This piece is the first in an occasional series about a college readiness curriculum in use at the High School for Arts and Business in Queens. Future installments will include stories produced by HSAB students through the StoryCorpsU program.
The first day of my ninth-grade English class at the High School for Arts and Business this past year was like any other: full of nerves, anxious glances around the room, and fresh notebooks. But this year would be different, I informed the class. We would be embarking on a marvelous opportunity where their voices would be heard — literally and figuratively — through a program called StoryCorpsU.
To start, I directed students to get out of their seats for an activity. I handed out index cards with questions on them and within minutes the room was abuzz with discussions about students’ vision of a perfect day, their hopes and dreams for the future, and the three objects they would bring to a space station. Thus began our first StoryCorpsU class and we were on our way.
StoryCorpsU is a college-readiness curriculum consisting of 29 lesson plans, centered on content produced by StoryCorps, the nonprofit organization that helps people across the country share their personal stories. The goals of StoryCorpsU are to improve students’ speaking and listening skills, boost their self and social awareness, and promote school connectedness, or the belief held by students that adults and peers in the school care about their learning as well as about them as individuals. My school was picked to partner with StoryCorps after being introduced through the Association of American Publishers Adopt-a-School program.
Rigorous testing schedules often don’t allow time for students and teachers to share stories and get to know one another, so my students eagerly look forward to StoryCorpsU Fridays. Having this opportunity allows for a break from test preparation, while still holding students accountable for producing a meaningful product with measurable results. StoryCorpsU also allows for building trust and respect amongst students and teachers in the classroom. It was an excellent way to start the year because the curriculum is student-centered and interactive. The activities foster sharing of experiences and I got to really know the students and they got to know each other.
If students come to school and feel isolated and unknown in their classes, will they feel driven to ask the tough questions that will allow them to reach their full academic potential? Both the research on school connectedness and my 15 years of teaching experience tell me the answer is no. Over the following months, my students shared stories about important people, places, and events from their past. They then began to reflect on how these stories impact who they are today. These stories illuminated strengths and aspirations I knew the students had but did not previous have a way to express. The StoryCorpsU lesson plans allowed me to learn that Jose wants to be a pilot, Christian’s family owns a farm in the Dominican Republic, and Jennifer has studied Jiu-Jitsu and has a green belt in karate.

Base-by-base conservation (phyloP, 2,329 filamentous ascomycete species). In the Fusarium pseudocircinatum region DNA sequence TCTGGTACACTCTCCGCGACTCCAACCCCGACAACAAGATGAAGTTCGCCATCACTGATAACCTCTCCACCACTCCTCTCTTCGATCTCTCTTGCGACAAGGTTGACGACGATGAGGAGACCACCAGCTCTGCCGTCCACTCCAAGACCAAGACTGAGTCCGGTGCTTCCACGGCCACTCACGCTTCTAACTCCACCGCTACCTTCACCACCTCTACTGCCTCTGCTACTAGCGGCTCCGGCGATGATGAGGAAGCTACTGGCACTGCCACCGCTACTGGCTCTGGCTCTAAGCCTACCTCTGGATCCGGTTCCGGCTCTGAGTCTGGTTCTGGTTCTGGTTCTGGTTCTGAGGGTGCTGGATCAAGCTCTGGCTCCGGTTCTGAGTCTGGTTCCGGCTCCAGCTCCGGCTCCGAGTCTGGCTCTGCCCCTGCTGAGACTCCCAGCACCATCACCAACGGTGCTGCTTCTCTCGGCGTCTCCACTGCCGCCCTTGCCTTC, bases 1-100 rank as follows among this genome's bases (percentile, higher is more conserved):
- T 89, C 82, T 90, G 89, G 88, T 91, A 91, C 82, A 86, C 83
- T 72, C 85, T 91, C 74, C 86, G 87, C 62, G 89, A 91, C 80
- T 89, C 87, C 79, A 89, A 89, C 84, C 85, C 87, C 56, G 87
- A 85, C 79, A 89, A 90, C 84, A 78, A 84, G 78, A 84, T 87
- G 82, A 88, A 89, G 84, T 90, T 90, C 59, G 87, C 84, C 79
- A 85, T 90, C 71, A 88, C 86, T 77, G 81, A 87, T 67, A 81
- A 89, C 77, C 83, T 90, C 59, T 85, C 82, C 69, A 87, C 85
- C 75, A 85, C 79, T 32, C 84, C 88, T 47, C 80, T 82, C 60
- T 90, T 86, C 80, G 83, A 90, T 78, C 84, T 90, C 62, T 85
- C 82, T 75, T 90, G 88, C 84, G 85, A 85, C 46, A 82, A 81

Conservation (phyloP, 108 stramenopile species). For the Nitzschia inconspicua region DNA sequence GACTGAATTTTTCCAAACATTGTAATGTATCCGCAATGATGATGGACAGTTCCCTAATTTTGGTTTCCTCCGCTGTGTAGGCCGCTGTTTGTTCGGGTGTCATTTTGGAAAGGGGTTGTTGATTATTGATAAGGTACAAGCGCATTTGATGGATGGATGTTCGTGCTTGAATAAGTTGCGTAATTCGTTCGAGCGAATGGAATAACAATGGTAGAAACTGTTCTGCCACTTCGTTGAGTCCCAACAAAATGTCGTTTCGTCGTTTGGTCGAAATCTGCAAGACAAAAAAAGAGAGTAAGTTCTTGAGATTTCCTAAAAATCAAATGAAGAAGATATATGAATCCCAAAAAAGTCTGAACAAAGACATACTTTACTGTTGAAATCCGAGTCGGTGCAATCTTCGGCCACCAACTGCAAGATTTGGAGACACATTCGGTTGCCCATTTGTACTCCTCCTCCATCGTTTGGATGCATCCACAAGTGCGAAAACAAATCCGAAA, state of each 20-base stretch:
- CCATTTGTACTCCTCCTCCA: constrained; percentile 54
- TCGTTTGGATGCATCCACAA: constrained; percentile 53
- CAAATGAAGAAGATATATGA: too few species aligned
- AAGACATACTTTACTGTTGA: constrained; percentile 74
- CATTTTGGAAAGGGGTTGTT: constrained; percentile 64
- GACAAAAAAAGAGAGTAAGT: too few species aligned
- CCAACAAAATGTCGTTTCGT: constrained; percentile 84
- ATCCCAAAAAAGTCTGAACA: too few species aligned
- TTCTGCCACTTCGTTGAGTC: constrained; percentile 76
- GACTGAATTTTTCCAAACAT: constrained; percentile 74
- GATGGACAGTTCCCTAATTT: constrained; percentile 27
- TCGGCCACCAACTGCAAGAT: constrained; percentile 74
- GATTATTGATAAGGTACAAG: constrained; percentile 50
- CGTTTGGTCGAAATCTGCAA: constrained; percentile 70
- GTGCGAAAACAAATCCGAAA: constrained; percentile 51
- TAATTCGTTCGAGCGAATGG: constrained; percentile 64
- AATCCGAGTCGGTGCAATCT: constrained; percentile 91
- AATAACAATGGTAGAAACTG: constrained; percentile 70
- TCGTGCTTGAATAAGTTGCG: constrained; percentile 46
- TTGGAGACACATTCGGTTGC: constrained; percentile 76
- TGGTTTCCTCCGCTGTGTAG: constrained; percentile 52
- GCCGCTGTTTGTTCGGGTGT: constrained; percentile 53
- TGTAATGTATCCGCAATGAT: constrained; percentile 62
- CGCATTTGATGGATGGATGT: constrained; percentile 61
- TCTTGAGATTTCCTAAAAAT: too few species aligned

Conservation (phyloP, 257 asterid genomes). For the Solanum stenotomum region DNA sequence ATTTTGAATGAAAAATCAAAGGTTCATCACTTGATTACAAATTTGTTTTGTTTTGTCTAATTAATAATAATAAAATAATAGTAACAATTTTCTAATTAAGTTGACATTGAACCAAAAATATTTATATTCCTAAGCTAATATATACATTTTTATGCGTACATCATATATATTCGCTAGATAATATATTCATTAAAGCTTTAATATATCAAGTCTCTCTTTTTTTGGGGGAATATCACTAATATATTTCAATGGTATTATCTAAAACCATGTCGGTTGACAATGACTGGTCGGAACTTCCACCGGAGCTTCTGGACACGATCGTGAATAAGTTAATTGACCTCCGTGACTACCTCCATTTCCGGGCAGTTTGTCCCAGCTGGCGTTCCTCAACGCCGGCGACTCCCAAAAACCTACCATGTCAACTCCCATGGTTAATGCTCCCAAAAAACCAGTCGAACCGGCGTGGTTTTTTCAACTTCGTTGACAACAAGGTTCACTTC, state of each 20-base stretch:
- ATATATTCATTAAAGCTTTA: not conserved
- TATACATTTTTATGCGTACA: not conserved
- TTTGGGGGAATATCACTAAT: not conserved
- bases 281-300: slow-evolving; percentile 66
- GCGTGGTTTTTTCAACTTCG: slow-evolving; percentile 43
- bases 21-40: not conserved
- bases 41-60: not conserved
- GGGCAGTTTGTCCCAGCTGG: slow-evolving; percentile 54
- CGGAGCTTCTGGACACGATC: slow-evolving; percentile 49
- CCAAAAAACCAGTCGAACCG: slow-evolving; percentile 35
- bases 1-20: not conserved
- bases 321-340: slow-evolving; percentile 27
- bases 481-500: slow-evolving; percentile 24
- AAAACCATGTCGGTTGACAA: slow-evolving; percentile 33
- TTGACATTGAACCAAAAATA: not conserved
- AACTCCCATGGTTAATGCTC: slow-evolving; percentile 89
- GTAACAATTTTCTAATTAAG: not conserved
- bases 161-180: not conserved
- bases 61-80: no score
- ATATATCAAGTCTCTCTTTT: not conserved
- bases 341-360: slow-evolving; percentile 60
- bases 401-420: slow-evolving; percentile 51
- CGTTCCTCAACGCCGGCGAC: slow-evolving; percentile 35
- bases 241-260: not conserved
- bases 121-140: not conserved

The students aren’t the only ones sharing stories. I’ve shared stories reflecting on my challenges and successes as well. One story in particular stands out. I recorded a story to model an assignment that asked students to share an important event from their past. My story was about the unconventional path I took in earning my undergraduate degree. I was nervous as I cued up the recording in class. I’ve spent the past 15 years in front of students in the classroom but this was different. I was sharing a story that was personal and I felt vulnerable. I worried about what my students would think as I hit play. When the recording finished the students asked a barrage of questions about my life and journey to being the first in my family to graduate from college. I was all too happy to share in the hopes that I might inspire my students who face challenges to push past them toward their futures.
Through the curriculum we’ve created a safe space where students’ stories, families, and experiences are honored and welcomed. It’s a space I look forward to each week, just as my students do.
About our First Person series:
First Person is where Chalkbeat features personal essays by educators, students, parents, and others trying to improve public education. Read our submission guidelines here.